- slide 1 of 3
For anyone beginning this routine, the tip is to always begin slow and start light, to avoid injury and properly gauge their body's response. It is advised upon beginning this routine, one starts low and then works their way up. A note for even advanced trainers; circuits are extremely demanding, and even experienced lifters will have to drop their usual weights by about 40% to successfully complete the routine. Given this, the usual range for the cardio portion is anywhere from 30 seconds to 1 minute, and the ideal number of repetitions for the resistance training exercises is between 14 and 20.
The actual exercises themselves are limitless, but as mentioned before, the ideal process is to hit every muscle group each workout. Thus one can add in as many forms of lifts as they wish to achieve this. To begin, one should start with a smaller amount of compound lifts (working many muscles groups at once instead of isolating one) to A. Burn more calories, B. shorten the timeframe, and C. make the routine more manageable. Examples of the most effective compound lifts are squats, deadlifts, bench press, pull ups, rows, and the overhead press. Those working out at home or outside can switch these for jump squats, push-ups, dips, pull-ups, burpees, and crunches.
As far as the cardio goes, it is a bit more limited, for it would hardly make sense to be running back and forth across a gym floor to hop on a treadmill for 30 seconds. The best option here is to invest in a jump rope. If this is undesirable, an equally effective solution is to run, either on a track if outside or in place (though it does look a bit more awkward). The key to performing the cardio is to always remember to go as fast and intense as you can. It is better to get in 30 seconds of a sprint than 2 minutes jogging.
After performing one full routine, (anywhere from 4-12 exercises interspersed with cardio) allow yourself a few minutes to rest and drink some water. Don't take too long or you will begin to cramp up. Spend between 1 and 4 minutes as needed, then repeat the cycle again. Perform a total of at least 3 full circuits to adequately hit each muscle.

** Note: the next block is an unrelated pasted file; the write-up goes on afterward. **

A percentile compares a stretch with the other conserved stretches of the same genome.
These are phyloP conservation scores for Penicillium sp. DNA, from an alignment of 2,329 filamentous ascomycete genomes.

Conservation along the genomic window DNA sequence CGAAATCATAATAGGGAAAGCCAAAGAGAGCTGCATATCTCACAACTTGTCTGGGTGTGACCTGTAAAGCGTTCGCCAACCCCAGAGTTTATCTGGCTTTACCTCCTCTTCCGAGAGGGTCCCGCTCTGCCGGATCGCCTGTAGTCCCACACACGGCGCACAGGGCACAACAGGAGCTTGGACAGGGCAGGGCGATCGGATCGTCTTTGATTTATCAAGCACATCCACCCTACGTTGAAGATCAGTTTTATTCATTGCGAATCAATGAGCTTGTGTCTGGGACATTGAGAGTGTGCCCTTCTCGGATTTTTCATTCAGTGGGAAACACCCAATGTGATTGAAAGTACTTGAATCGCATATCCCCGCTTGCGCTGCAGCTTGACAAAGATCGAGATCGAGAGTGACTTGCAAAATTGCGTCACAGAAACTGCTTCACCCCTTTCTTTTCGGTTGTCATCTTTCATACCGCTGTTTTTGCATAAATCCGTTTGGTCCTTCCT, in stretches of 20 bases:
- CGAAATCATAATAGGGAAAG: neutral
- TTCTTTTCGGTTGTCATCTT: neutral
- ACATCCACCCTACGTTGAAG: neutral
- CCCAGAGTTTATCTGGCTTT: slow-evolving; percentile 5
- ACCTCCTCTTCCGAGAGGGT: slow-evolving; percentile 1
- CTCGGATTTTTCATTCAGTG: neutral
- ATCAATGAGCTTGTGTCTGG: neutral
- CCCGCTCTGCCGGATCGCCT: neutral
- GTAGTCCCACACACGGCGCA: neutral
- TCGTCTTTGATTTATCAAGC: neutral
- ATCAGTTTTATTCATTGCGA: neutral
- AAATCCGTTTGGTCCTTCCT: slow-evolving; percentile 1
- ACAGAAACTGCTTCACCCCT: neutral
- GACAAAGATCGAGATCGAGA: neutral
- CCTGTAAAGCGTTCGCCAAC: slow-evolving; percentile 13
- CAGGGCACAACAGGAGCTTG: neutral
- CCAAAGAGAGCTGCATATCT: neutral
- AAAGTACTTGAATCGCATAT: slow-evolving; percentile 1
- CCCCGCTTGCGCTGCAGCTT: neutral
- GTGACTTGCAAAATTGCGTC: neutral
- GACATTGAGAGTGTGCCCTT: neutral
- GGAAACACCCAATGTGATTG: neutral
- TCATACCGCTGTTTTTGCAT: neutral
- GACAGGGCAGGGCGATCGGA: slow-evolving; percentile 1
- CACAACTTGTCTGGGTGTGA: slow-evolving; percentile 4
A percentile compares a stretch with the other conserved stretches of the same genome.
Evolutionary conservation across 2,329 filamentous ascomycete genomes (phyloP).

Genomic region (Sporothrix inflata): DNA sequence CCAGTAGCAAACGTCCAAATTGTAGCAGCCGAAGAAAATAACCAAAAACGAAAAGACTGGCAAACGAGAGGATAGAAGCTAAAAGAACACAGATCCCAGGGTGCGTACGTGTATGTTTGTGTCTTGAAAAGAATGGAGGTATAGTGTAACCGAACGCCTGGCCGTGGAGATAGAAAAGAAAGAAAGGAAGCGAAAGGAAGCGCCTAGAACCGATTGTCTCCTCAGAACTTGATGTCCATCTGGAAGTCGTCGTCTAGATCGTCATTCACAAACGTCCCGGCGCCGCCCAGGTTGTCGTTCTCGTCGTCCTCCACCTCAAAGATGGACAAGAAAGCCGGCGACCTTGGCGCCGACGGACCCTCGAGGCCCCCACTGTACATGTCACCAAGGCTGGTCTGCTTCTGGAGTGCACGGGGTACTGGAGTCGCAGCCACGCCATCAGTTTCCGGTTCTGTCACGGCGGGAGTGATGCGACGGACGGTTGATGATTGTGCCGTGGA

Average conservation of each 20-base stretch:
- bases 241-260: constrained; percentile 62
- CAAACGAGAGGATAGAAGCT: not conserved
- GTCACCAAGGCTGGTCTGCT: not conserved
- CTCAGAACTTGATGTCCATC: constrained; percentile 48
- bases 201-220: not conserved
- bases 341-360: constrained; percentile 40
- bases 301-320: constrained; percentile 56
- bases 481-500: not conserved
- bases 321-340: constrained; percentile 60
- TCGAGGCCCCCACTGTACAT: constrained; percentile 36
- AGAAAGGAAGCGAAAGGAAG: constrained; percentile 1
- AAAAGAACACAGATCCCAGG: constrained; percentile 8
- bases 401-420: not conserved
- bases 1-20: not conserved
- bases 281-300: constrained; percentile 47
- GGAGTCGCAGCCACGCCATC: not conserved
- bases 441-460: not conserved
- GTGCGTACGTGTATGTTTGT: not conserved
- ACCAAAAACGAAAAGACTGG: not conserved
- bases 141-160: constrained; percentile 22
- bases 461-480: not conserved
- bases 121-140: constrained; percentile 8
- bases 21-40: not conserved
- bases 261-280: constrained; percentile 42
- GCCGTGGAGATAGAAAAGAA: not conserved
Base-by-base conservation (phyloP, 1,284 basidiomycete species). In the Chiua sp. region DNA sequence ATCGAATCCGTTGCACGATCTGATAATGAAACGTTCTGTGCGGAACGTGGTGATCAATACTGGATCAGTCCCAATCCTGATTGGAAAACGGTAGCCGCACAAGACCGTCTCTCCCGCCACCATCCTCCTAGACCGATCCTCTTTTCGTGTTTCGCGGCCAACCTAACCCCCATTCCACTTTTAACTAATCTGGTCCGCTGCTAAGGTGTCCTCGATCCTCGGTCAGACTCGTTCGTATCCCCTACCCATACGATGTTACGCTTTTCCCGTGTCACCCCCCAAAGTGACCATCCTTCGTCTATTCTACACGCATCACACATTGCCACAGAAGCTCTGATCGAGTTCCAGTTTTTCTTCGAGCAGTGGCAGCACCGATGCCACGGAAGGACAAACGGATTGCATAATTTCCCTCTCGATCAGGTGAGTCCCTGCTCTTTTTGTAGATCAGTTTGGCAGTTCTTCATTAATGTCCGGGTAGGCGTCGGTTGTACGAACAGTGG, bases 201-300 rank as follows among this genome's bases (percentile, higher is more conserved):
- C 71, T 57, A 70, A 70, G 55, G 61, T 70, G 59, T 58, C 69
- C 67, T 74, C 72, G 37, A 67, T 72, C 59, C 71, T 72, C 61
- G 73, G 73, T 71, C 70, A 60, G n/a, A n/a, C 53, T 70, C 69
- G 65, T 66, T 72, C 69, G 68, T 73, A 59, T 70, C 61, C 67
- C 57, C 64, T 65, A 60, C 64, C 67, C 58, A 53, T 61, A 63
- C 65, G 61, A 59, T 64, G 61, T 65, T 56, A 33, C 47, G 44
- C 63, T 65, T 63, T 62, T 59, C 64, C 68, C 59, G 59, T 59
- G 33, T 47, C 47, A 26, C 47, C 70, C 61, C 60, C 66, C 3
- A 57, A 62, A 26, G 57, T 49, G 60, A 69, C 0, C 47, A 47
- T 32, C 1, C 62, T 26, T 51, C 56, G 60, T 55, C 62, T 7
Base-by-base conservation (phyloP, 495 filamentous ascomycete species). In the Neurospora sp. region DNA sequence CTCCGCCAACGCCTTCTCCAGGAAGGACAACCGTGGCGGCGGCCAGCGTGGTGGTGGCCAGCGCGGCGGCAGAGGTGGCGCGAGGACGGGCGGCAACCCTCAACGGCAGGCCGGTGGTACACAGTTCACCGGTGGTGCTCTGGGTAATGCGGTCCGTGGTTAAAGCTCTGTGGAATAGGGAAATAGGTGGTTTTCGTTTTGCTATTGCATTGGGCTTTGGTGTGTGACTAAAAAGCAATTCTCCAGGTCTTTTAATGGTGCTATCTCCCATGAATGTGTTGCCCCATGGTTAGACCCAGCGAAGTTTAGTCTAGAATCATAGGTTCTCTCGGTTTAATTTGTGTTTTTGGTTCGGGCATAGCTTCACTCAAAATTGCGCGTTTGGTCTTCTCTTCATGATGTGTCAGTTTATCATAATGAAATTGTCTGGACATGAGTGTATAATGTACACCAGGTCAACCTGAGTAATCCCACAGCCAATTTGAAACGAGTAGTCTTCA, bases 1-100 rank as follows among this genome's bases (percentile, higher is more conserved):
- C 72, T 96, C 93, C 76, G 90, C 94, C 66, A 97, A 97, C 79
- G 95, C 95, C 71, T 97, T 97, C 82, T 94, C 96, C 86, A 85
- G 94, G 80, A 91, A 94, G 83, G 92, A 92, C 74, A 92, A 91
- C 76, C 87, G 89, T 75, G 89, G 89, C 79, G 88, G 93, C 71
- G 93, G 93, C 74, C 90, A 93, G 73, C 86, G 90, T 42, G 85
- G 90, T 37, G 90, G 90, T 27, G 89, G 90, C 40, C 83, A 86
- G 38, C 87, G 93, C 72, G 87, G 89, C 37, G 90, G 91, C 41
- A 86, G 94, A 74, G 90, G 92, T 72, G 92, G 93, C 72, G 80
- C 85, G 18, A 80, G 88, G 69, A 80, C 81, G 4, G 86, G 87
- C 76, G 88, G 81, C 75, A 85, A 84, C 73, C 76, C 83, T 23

- slide 2 of 3
A Sample Circuit
1. 45 Seconds of Jumprope
2. 12 Pull-ups
3. 45 Seconds of Jumprope
4. 14 Reps of Bench Press (Or Pushups)
5. 45 Seconds of Jumprope
6. 20 Squat Jumps
7. 45 Seconds of Jumprope
8. 14 Reps of Overhead Press
9. 30 Seconds of Jumprope
10. 20 Crunches
Perform #1-10 three times with a 2 minute break in between each circuit. All three circuits, including rest time, should be completed in under 35 minutes.
NOTE: It is to be expected that as the workout progresses, one will be forced to reduce their efforts. In this case it is preferable to reduce the duration of each cardio bout rather than reduce the intensity. For example, round 2 might be 40 seconds each and round 3 only 30.
- slide 3 of 3
Notes and Additional Resources/ References
Circuit Training is designed specifically for those seeking to lose weight, as if one is trying to bulk up the excess calories burned by this routine would not be beneficial. For such a person a traditional weight lifting routine is reccommended. It is important to note that a key component in losing weight is in fact one's diet. Although a single circuit training workout can burn anywhere from 500 to 1200 calories in a single session, this becomes counterpropductive if one is eating in excess of this. On the contrary, do not eat too little, as this is a demanding routine and one needs sufficient energy to complete it.
For more information/ references see:
Karim, Jamil, http://www.brighthub.com/health/fitness/articles/71919.aspx
Seibert, Richard J. American Council on Exercise- Manual for Fitness Professionals.